Shamik has already summarised the labour market figures in a post on Left Foot Forward earlier today. The figures are obviously to be welcomed – the fall in unemployment, the rise in employment and the fact the youth unemployment is now below one million are all good news.
But today’s figures are no cause for celebration – youth unemployment is still far too high, real wages are still falling, long term unemployment is still at mid 1990s levels and we still have 2.5 million people out of work and another 1.4 million working part-time jobs when they want a full-time one.
The DWP has been quick to point out it is “a real landmark that more people are in work than ever before”, and whilst the number of people in work is at its highest level since 1971 this claim is somewhat misleading. The population has increased considerably since 1971 and far more women are now active in the labour force.
What really matters is the employment rate (the percentage of the workforce actually in employment). Whilst today’s figures do show this rising to 71.3%, it was at 73% in early 2008, before the recession. This really is the important point – whilst today’s figures (and those of recent months) do show signs of better labour market performance they also show how far the UK still has to go and remind us things could be, and should be, an awful lot better.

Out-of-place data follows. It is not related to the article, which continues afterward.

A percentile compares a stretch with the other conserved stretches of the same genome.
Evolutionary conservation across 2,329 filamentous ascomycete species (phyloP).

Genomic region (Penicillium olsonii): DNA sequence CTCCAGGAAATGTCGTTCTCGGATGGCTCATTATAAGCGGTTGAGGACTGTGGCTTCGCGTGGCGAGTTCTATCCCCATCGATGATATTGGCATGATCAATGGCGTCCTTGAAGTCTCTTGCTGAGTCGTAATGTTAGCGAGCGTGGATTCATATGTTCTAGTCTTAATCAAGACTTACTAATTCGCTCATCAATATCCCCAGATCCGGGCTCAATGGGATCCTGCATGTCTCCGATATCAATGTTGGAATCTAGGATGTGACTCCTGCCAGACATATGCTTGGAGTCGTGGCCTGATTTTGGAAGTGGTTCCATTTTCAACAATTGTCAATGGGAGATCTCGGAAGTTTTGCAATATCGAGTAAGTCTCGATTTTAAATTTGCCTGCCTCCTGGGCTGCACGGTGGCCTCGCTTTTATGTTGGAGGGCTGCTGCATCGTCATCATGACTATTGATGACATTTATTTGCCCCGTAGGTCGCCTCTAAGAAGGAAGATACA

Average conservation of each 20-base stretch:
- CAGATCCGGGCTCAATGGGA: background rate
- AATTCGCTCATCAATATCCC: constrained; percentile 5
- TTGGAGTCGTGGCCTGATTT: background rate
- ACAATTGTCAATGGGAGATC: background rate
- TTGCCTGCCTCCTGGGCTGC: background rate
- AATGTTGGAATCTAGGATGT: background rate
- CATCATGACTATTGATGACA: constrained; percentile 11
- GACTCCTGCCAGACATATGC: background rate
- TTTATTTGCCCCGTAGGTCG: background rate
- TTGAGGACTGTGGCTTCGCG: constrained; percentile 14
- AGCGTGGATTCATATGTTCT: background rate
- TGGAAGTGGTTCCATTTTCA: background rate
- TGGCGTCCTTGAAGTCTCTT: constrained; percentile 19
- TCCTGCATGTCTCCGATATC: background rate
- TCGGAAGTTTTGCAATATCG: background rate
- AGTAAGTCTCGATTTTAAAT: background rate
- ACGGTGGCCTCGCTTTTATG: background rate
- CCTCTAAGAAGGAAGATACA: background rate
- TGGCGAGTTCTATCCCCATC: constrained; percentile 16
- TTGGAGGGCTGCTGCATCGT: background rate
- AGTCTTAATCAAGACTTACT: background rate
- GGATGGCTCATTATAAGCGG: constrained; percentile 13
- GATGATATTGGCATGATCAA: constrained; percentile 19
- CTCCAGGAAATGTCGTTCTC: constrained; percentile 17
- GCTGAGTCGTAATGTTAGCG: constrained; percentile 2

Take for example unemployment – the graph below shows the number of unemployed people since 2008:
Two facts jump out immediately.
First, that unemployment rose, from pre-recession trough to peak, by more than 1 million over the course of the crisis. It has since fallen by around 150,000. In other words we have to get unemployment to fall by another 850,000 to get back to pre-recession levels.
If it continues to fall at a pace of 50,000 a quarter this will take more than four years. At the current pace we won’t get back to 2008 unemployment levels until late 2016.
Second, the graph above makes the trends in unemployment much clearer. The labour market has been through four distinct phases since 2008.
Firstly, there was a sharp rise from mid-2008 until mid-2009 as output collapsed followed by a second stage of 18 months of stagnation until early 2011. There was then another rise from spring 2011 until last autumn. Finally we have the recent falls in unemployment. Since the start of this year unemployment has been falling again but is still higher than in early 2011.
If we had avoided a double-dip and if the economy had not been essentially stagnant for two years, it is likely unemployment could be a lot lower.
The unemployment rate is now down to 7.9% and many are hailing this as a success. By contrast the US unemployment is at 7.8% and this is widely reported as a disaster.
We should welcome any fall in unemployment but we also shouldn’t forget that things are still very bad in the labour market and should be much better.